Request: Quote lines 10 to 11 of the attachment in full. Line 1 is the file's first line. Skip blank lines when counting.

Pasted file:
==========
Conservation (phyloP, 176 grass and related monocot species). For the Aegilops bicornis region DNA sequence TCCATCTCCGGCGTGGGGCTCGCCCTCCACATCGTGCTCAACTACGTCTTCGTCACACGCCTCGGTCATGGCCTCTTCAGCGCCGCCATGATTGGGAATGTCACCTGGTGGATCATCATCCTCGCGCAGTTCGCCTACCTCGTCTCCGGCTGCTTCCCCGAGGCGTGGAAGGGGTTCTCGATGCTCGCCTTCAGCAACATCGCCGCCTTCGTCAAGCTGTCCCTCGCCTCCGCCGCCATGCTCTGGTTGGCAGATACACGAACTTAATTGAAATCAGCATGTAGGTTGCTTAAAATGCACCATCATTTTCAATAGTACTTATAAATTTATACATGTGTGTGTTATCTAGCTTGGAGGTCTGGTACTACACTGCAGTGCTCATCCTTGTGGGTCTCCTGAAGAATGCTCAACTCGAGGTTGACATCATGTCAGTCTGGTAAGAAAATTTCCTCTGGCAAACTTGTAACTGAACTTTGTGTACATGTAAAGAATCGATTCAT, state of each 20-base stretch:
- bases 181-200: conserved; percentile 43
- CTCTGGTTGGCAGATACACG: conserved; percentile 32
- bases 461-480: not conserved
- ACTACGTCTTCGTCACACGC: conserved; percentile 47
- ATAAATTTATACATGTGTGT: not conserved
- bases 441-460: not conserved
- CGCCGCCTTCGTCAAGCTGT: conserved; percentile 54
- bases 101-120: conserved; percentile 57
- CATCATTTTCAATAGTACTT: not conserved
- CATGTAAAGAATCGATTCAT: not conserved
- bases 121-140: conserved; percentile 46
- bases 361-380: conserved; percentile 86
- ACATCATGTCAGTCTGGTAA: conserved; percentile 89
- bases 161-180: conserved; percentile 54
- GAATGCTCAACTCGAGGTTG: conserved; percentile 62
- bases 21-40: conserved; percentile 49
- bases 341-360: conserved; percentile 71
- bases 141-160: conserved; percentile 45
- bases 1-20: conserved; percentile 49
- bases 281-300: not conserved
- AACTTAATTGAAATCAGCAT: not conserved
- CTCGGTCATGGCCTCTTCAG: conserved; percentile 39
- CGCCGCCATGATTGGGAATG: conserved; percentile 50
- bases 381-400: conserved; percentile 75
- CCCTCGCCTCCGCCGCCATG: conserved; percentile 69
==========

- CATCATTTTCAATAGTACTT: not conserved
- CATGTAAAGAATCGATTCAT: not conserved